Property Update Q&A
Updated: Jun 1
The following document includes an excerpt from our recent Epiphany Evening Prayer and Town Hall Service along with an updated set of questions and answers submitted by our parish. If you haven’t yet watched the town hall discussion, you can find it here. We encourage you to continue to submit questions to us at firstname.lastname@example.org. This blog post will be updated regularly to include new questions and answers below as they are submitted. (Please scroll to bottom of the list for most current questions and answers.)
Town Hall Update
While our mission and call to relocate remains unchanged, two other interesting developments occurred since the pandemic began in March.
Our plan all along has been to eventually relocate to the Shady Oaks property. We did not have the land listed for sale, nor did we seek out a potential buyer. Nevertheless, we received a generous offer on the Shady Oaks property from an investment group who wants to utilize the 10 acres to serve the youth of our community.
Secondly, as if the offer on Shady Oaks was not enough of a surprise, we were then independently approached by a local organization with an offer to consider purchasing an attractive parcel of land from them and partnering with each other in community projects where there is alignment in mission. The organization has requested that we keep their inquiry entirely confidential for the time being.
On the one hand, I realize this is big news. It seems the Lord has given us a very unique opportunity that could impact our long term location in a very positive way. On the other hand, no final decisions have been reached and there are a lot of moving parts that could change in the coming months.
Thankfully, we have a tremendous parish council who, alongside our Bishop and me, is helping our congregation to discern our long term ministry location in Denton County.
As you can imagine, there are quite a few complexities we are working through (site development costs at Shady Oaks, new partnership opportunities in our community, capital campaign progress, costs of construction, etc.). While sound financial decisions and good stewardship must factor into the process, they will not be predicated upon any suggestion of a present or perceived future financial crisis.”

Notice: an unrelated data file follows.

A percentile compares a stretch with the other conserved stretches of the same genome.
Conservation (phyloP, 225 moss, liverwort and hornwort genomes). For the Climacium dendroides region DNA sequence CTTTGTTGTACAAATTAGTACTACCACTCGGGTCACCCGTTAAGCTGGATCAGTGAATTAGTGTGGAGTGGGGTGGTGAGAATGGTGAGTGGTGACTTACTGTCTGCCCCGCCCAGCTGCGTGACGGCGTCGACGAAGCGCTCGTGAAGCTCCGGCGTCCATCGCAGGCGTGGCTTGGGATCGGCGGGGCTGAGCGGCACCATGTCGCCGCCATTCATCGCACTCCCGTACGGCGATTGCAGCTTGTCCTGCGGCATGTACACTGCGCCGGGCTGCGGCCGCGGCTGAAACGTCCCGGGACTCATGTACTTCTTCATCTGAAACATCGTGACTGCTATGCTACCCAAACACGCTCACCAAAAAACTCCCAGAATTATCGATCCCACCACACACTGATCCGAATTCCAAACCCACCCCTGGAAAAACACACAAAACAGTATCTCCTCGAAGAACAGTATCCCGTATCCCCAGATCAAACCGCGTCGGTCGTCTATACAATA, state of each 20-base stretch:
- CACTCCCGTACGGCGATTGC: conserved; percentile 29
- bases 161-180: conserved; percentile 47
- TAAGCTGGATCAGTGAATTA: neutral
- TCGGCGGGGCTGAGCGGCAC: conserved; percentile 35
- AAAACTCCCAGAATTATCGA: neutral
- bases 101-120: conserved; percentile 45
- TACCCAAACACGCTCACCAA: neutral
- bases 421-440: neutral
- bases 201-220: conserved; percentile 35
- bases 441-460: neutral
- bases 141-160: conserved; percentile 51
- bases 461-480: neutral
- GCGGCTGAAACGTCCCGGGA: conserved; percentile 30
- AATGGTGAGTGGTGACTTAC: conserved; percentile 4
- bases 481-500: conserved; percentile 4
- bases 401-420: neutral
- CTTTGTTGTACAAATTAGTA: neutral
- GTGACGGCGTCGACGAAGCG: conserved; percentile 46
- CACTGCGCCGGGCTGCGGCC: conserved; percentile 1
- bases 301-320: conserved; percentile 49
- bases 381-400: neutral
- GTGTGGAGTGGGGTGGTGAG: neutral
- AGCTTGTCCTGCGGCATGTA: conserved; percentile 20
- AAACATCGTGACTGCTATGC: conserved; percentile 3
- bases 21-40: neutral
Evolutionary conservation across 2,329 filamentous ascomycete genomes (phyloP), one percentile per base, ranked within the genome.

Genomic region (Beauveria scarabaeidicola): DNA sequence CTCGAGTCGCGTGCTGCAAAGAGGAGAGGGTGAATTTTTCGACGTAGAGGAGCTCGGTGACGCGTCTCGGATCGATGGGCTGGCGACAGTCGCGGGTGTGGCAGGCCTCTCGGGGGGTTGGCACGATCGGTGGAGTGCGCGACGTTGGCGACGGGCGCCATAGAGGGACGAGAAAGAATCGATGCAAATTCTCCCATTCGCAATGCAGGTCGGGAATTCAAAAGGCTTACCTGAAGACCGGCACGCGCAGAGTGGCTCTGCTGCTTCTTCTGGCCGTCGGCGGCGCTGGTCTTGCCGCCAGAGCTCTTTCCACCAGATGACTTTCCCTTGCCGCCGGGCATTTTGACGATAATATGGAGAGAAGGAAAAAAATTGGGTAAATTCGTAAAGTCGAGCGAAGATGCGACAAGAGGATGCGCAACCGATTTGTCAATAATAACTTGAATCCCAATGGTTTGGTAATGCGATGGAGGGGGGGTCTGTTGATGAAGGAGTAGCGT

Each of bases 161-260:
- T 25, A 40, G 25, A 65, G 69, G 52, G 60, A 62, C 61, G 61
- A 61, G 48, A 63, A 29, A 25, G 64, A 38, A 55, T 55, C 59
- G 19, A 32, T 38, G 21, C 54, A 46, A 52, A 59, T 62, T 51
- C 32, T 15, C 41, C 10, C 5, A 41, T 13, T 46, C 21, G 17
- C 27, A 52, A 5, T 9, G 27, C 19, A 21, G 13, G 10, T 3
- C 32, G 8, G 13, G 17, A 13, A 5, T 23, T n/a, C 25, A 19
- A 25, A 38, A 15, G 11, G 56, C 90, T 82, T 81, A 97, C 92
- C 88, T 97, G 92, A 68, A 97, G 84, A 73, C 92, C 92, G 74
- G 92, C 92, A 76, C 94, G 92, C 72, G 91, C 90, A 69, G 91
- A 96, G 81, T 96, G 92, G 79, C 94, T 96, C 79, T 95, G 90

How are we working through it?
First and foremost, let’s pray together. Please keep our council, myself, and Bishop Bill in your prayers as we seek the Lord together. We will keep you informed along the way as there is news to report and restrictions on confidentiality are lifted. Proverbs 16:9 encourages us to trust in God’s sovereign care and not our own plans. It states, “In their hearts humans plan their course, but the LORD establishes their steps.” Pray for wisdom, humility, and courage to follow the Lord as He establishes our next steps.
Secondly, let’s stay patient in the uncertainty together. The challenges of 2020 and the discernment regarding our property are an invitation to deepen our trust in our Father’s providential care over our lives. I’m sure this news will bring about plenty of questions, questions for which there may not be clear answers at the moment. This uncertainty should cause us to lean on God’s presence and one another even more. Recall that when God first called Abraham to follow him, Abraham was not given a particular address or even a map. The uncertainty isn’t necessarily enjoyable, but it is precisely the path needed to deepen our faith together.
Thirdly, let’s be confident and follow the call of God on Church of the Resurrection. Our parish is unified about our sense of call to begin a new season of ministry in Denton County, reaching out to our community in a new way, from a new location. We are unified in the belief that God is calling us to get on the move. Now, we are asking, "Lord, speak to us. Give us discernment about the next step on the journey, and ready our hearts to move with you."